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Red Tape

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NEWS
April 1, 1990 | By Sydney Trent, Inquirer Staff Writer
On Wednesday morning, roofer Dennis Carey put the finishing touches on the new roof at the Junod Playground in Parkwood. It should have been a happy moment for the folks at the recreation center on Dunks Ferry Road, who had waited five years for just this event. No longer will workers have to worry about getting hit in the head by a falling ceiling tile. No longer will the 200-odd neighborhood youngsters who frequent the center have to dodge buckets as they shape ceramics.
BUSINESS
March 12, 1989 | By Mark Thompson, Inquirer Washington Bureau
Despite a law requiring the Defense Department to buy commercial goods off the shelf when possible, the Pentagon continues to require its suppliers to meet reams of mind-numbing requirements for the most mundane items. Take, for example, the T-shirt. The Pentagon now issues 30 pages of tiny print to its suppliers on how white the T-shirts must be, how many stitches per inch their seams must have, and even what kind of bags to use for packing them. Excessive specifications have angered members of Congress, who recently heard the Pentagon's top clothes buyer concede that only seven of the 8,000 items he purchases are bought commercially, without pages of Pentagon particulars mandating every detail.
NEWS
January 10, 1990 | By Kathy Sheehan, Daily News Staff Writer
This is a story about cash on a wet tin roof. It's about cash scratched up by a mall developer to fix a leaky roof at a city recreation center in the Far Northeast, cash that can't be spent because of red tape. "It's frustrating. It's just extremely frustrating," said Kathy Dieckmann, volunteer president of the Junod Recreation Center Advisory Council on Dunks Ferry Road in the Parkwood section. The roof at the center has been leaking for about five years, and the city has no plans to fix it because of budget constraints.
NEWS
May 9, 1990 | By Laurie Kalmanson, Special to The Inquirer
Running a community Kite Day isn't as simple as going down to the five-and- dime store, buying all the flying machines and string in stock and handing out the fragile contraptions free to the kids who show up. First, permission from the Federal Aviation Administration is needed. "You have to tell them how big the kites are, how high they're going to fly and how close you are to an airport," said Fred Durso, 46, who was the government relations coordinator for the Knights of Columbus Kite Day in Gloucester Township this weekend.
NEWS
January 2, 1990 | By Marc Duvoisin, Inquirer Staff Writer
For a month, the young Egyptian had been trying to pay the speeding ticket and get her driver's license back. First, she was told to go to the Nile Delta city of Banha, where the license was issued. In Banha, she was told that because she lived in Cairo now, the matter would have to be resolved there. In Cairo, the police said they could not return her license until she paid the fine. In Banha, of course. She decided to forget about the old license and apply for a new one. At the local driver-testing center, a friendly policeman waived the road test, signed the necessary papers and directed her to the cashier's window.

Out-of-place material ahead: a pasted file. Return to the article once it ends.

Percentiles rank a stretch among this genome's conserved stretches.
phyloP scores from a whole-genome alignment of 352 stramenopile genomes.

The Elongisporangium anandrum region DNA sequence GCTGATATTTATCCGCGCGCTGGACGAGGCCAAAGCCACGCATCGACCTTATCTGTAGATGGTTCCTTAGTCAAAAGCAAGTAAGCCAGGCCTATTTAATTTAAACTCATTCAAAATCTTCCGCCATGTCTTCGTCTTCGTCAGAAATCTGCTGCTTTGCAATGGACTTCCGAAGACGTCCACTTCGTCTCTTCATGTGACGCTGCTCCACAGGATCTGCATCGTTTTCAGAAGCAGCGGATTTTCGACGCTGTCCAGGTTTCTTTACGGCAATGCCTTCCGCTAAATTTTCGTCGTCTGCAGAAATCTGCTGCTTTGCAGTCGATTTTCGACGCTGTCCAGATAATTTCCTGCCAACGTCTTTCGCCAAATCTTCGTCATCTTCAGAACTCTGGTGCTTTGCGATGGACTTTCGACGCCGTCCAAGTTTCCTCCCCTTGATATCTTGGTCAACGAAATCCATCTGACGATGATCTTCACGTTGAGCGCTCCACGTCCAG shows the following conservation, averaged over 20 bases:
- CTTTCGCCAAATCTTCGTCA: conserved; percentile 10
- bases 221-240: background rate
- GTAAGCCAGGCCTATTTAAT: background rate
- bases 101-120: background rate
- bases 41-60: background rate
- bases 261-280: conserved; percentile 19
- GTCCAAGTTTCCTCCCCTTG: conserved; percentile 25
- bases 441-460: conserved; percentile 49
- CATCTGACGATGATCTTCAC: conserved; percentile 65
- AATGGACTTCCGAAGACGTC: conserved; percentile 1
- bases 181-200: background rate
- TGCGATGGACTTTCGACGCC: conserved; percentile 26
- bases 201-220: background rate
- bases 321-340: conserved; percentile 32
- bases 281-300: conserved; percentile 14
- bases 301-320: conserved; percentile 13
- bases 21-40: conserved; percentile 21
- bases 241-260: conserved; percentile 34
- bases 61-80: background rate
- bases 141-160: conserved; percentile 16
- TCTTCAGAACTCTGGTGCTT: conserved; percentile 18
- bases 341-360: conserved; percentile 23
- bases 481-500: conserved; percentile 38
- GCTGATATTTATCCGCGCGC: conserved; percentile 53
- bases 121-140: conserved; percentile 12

NEWS
January 22, 1989 | By Nancy Scott, Special to The Inquirer
There is a happy ending to the story of the Swarthmore couple who had been fighting red tape in an effort to get their adopted Nicaraguan daughter into this country. James and Judy Shepard-Kegl got the necessary visa for their daughter Luisa on Jan. 10. The trio flew into Philadelphia International Airport from Nicaragua on Monday night. In late December, Judy Shepard-Kegl went to Nicaragua to complete the adoption. According to the couple, the Nicaraguan officials were extremely cooperative, but U.S. embassy officials were not. "I spent the first couple of days in Nicaragua finishing the adoption procedure," said Judy Shepard-Kegl.
NEWS
December 6, 1986
I spent four hours of a recent workday on the phone trying to find a drug treatment center for a cocaine-addicted friend. Although he was in a crisis and threatening suicide, no one would help because he did not have insurance or a medical assistance card. I called the Department of Public Welfare, Gaudenzia House, Giuffre Hospital, the Diagnostic Rehabilitation Center, the Cocaine Hotline, St. Mary's Hospital, the Office of Mental Health and Retardation, the Drug Enforcement Agency and the Hospital of the University of Pennsylvania (HUP)
BUSINESS
May 21, 1993 | by Randolph Smith, Daily News Staff Writer
Bernard Spain said he expected a little cooperation from City Hall when he expanded his business. After all, he is chief executive of Spain's Inc., which owns 33 stores and employs 370 people in the city, and pays, well, a lot of taxes. But when Spain's tried to open a new Hallmark Cards store in Northeast Philadelphia this month, he said the company was treated like a criminal. The Department of Licenses and Inspections angrily threatened to prevent the opening because Spain's forgot to apply for electrical and sprinkler permits, although a building permit had been issued.
NEWS
May 28, 1989 | By Donald D. Groff, Special to The Inquirer
While in Europe we want to visit some cities in East Germany that are rich in the history of Bach and Luther. Can this be arranged after arrival in West Germany? Whom do we contact? You need to make at least some arrangements in advance if you want to visit such cities as Leipzig, where Johann Sebastian Bach was a choirmaster and where the Bach museum is located, or Wartburg, where Martin Luther is said to have thrown an inkwell at the devil. It is possible to obtain tourist visas at East German border points and elsewhere in Europe, but you are likely to need proof of prepaid hotel reservations as well as other application information.
NEWS
March 23, 1988 | By Tanya Barrientos, Inquirer Staff Writer
Almost two years ago, when Augustine Carmona was just 14, he sneaked alone across the Mexican border to escape a bitter fate. Behind him were a broken home and severe poverty in the village of Yurira, and the certainty that his education would never go beyond the sixth grade. Carmona, athletic and intelligent, came to Kennett Square, where a brother works in the mushroom camps. He was taken in by a local woman, worked his way onto the Unionville Middle School's honor roll and became the Chester County school's soccer star.